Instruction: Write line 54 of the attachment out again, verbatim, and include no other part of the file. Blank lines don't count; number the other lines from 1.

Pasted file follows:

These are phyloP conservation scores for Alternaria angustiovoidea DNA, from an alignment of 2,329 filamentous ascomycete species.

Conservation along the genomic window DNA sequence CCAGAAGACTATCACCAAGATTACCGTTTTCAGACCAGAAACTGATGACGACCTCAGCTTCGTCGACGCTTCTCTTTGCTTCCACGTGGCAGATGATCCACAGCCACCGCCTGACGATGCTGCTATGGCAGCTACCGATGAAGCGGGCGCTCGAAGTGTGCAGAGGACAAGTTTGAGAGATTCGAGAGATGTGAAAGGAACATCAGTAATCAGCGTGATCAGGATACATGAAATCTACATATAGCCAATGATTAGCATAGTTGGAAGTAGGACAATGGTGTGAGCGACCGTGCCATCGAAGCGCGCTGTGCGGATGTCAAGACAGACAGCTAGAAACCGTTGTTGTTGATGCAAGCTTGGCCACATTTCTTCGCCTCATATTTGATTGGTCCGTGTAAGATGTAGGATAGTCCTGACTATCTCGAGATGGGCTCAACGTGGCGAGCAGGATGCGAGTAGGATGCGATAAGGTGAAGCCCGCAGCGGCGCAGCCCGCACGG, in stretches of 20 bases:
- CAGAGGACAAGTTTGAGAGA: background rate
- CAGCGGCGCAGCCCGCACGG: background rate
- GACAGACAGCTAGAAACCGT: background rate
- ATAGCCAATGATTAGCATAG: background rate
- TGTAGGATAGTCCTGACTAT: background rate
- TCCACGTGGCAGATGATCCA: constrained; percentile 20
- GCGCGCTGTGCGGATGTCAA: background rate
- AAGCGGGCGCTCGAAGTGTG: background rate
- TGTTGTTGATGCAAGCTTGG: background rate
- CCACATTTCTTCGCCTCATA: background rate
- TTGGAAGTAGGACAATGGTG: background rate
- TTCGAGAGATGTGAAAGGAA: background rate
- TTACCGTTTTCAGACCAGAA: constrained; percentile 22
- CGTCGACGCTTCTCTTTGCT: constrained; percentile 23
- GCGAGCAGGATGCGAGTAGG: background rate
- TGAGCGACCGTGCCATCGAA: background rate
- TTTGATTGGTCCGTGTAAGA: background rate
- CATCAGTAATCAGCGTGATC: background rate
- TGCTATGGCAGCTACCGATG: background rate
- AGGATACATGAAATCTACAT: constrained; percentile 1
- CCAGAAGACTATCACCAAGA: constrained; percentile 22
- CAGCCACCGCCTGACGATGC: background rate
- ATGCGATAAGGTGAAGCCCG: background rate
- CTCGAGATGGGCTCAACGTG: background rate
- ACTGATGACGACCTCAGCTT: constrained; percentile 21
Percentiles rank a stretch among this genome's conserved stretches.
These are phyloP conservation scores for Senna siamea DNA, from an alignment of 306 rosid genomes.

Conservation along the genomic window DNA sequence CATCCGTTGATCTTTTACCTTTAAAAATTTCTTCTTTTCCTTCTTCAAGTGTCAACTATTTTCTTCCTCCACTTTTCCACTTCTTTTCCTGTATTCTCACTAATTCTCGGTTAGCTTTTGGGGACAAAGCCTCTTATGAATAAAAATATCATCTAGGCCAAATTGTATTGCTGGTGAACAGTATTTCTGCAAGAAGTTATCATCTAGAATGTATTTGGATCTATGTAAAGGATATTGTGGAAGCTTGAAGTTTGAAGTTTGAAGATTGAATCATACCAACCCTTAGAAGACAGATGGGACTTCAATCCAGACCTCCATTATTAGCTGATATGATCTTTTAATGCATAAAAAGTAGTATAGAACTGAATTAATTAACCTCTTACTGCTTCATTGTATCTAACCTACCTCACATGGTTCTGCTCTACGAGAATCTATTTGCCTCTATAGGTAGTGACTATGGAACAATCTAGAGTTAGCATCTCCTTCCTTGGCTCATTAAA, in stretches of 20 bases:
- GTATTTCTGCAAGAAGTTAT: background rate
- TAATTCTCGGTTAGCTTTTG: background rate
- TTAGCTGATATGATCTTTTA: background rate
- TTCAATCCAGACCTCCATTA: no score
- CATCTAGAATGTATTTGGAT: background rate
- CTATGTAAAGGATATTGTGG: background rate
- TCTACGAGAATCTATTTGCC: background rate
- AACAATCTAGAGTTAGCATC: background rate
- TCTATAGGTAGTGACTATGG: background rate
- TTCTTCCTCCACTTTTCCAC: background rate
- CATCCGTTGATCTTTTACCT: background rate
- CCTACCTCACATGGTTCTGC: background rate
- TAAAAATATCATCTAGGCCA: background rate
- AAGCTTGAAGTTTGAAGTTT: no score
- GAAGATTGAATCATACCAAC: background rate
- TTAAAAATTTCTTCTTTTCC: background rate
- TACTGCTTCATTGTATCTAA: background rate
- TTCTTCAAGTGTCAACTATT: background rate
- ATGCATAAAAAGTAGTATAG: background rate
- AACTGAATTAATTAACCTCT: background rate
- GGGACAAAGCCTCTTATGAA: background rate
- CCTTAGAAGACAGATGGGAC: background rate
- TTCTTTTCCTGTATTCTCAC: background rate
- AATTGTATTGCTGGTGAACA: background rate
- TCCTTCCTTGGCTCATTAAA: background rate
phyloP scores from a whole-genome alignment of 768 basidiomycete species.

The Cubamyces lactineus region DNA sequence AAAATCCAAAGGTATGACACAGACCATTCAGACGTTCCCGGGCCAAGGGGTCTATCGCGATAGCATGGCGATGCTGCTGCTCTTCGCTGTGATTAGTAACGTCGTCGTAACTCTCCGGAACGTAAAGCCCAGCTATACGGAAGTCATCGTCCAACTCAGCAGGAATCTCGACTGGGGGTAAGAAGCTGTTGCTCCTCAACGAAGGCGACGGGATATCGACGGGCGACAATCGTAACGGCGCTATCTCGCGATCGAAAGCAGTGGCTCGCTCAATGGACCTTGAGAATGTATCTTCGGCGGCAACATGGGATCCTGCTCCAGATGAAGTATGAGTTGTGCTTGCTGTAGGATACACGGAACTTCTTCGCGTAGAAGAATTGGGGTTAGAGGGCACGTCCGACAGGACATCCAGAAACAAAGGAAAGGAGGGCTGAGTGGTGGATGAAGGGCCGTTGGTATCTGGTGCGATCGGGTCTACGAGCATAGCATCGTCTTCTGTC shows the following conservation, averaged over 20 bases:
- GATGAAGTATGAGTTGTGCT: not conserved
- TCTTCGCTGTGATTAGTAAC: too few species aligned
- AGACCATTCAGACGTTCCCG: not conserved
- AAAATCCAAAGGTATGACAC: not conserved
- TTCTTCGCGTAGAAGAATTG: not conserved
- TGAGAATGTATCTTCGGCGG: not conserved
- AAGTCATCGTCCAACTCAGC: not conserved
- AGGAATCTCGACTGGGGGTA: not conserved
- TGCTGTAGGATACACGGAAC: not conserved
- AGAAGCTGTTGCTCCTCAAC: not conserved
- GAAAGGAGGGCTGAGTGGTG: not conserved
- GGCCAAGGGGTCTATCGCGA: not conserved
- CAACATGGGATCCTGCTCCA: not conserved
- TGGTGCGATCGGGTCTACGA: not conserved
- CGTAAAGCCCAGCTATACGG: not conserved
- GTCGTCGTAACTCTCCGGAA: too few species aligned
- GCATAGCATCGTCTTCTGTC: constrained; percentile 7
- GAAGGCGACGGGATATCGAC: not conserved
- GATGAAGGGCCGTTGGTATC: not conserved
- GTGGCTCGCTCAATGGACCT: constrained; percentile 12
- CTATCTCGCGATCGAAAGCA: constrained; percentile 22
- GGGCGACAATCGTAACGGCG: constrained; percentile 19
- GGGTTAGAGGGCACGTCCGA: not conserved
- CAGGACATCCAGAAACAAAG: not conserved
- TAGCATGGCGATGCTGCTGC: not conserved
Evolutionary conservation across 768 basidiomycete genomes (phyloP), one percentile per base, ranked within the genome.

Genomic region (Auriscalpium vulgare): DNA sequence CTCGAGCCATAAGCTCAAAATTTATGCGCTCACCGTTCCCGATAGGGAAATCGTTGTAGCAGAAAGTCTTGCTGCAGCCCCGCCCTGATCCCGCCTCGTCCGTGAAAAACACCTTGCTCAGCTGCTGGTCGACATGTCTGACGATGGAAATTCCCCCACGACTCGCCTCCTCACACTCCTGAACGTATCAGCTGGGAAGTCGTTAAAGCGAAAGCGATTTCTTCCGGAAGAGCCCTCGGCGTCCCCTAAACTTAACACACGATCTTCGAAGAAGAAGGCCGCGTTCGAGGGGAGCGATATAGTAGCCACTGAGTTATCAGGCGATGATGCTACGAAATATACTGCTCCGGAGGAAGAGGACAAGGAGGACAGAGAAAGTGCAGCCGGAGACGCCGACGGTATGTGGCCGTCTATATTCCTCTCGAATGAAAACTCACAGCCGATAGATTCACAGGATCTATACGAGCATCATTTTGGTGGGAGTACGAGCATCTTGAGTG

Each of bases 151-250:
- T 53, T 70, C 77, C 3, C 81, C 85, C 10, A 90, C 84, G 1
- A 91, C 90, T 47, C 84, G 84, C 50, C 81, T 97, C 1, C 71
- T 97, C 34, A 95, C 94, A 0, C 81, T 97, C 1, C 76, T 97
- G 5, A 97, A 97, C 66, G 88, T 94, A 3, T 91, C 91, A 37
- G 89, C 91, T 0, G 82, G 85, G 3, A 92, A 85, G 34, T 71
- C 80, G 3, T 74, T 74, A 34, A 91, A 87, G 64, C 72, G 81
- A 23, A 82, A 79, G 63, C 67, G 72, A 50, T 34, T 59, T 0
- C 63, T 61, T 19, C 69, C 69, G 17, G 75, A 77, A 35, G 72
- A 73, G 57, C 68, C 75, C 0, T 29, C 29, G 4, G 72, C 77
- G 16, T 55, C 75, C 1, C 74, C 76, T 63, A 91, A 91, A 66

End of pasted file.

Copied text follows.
- AATTGTATTGCTGGTGAACA: background rate